Can I Have Sex When I Have A UTI? Because No One Wants To Wait That Long To Do It Again

The day after I returned from Electric Forest, a four day festival up in Northern Michigan, I knew something was wrong. I was peeing even more than normal — and I drink coffee and water all day every day, so I usually pee a lot. But that Monday, I was in and out of the bathroom pretty much every hour, which was not only uncomfortable but also annoying. The next day the pain started: a burning sensation when I peed that sometimes last for as long as 15 minutes after I finished. I knew then what was up. The not-so-sanitary conditions at the festival had led to a urinary tract infection, or UTI.

For those of you who are lucky enough to have never had one, UTIs are infections of — you guessed it! — your urinary tract and they’re caused by bacteria getting in what should really only be an out hole. Most UTIs are caused by fecal bacteria that got where it shouldn’t, either from someone’s fingers, wiping incorrectly (front to back, always, ladies!), or transfer during sex. Sometimes — like when you’re at a four day festival without real showers and using port a potties that run out of toilet paper, quickly — a whole bunch of factors converge and you end up with a painful, annoying infection.

Doctors will prescribed antibiotics for UTIs and, really, as soon as you start seeing signs you should head over to your GP (or hit up Planned Parenthood) and get the medicine but because I was raised by hippies, I hate antibiotics and try to avoid them at all costs possible. In the past, cranberry supplements have helped clear up my UTIs and even though the science is still kind of unclear about whether or not they work, I decided to go that route first.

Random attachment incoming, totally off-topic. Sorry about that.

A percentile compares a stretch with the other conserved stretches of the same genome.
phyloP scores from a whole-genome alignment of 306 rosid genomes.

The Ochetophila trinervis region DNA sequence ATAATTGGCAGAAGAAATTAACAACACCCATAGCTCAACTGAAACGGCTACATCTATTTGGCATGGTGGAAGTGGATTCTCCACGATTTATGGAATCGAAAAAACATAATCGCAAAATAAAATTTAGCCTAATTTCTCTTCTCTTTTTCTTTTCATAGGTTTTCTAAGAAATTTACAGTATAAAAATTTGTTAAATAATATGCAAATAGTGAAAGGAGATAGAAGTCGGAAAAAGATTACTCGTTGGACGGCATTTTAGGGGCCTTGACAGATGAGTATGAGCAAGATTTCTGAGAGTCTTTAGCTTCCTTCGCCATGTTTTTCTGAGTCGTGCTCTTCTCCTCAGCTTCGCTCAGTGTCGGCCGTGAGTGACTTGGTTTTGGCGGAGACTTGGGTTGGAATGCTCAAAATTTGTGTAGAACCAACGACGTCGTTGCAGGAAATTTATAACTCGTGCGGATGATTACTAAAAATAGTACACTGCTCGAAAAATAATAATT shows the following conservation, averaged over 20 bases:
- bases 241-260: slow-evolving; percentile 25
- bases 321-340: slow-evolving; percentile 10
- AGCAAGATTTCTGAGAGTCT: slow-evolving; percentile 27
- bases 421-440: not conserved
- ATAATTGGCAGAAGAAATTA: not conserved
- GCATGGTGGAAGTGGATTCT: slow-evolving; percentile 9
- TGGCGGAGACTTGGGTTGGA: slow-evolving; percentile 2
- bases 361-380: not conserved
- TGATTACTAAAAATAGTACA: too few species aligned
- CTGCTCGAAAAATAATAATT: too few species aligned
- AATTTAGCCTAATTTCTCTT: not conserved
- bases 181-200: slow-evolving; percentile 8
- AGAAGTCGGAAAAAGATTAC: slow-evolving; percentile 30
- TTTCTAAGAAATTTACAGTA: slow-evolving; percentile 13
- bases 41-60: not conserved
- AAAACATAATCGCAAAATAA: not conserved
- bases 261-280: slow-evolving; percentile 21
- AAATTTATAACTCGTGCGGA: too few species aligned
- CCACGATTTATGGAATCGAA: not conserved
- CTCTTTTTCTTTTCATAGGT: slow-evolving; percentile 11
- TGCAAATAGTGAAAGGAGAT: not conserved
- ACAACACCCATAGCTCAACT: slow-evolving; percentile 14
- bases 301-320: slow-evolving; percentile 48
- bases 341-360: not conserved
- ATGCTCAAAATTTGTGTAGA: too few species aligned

A week later found me in the waiting room at Planned Parenthood, practically begging the doctor to just give me the damn drugs, already! The cranberry didn’t work and I was scheduled to fly to Japan in two days and I practically ran to the pharmacy to get my prescription filled. Drugs in hand, I was ready to take that UTI head-on.

While taking antibiotics and drinking lots of water are obvious when you have a UTI, less obvious is what you should/can be doing sexually while you’re recovering. For me, UTIs are so painful and gross that I’m not interested in anything else down there, even underwear. My vagina is closed for business until the medicine started kicking in and the pain subsided.

But when can you really start going at it again when you have a UTI? 

While I think most women are probably like me and not so into vaginal intercourse (or oral or fingers or ANYTHING) while the pain is still present, it’s obviously up to you when you want to start getting busy again. 

Some experts recommend that you wait until you’ve been symptom-free for two weeks, as the infection can come back during that time but, let’s be real: who really wants to wait that long with no nookie?  

Other experts say that it’s fine to do it once the symptoms subside. Just be sure to pee after sex, keep drinking lots of water, and be extra careful about any butt to vagina action. (Which you really should be doing anyway, so that shouldn’t be too hard.) If the infection comes back, you’ve learned something about your body and should definitely wait the full two weeks after your new round of antibiotics flushes it out again.

Also, quick note: UTIs aren’t infectious, so you don’t have to worry about spreading them to your partner. However, they can be caused by STIs, so if you’re at all concerned that you may have contacted something, ask your doctor to test you when you go in for your antibiotics. 

Images: Giphy (2); Pexels

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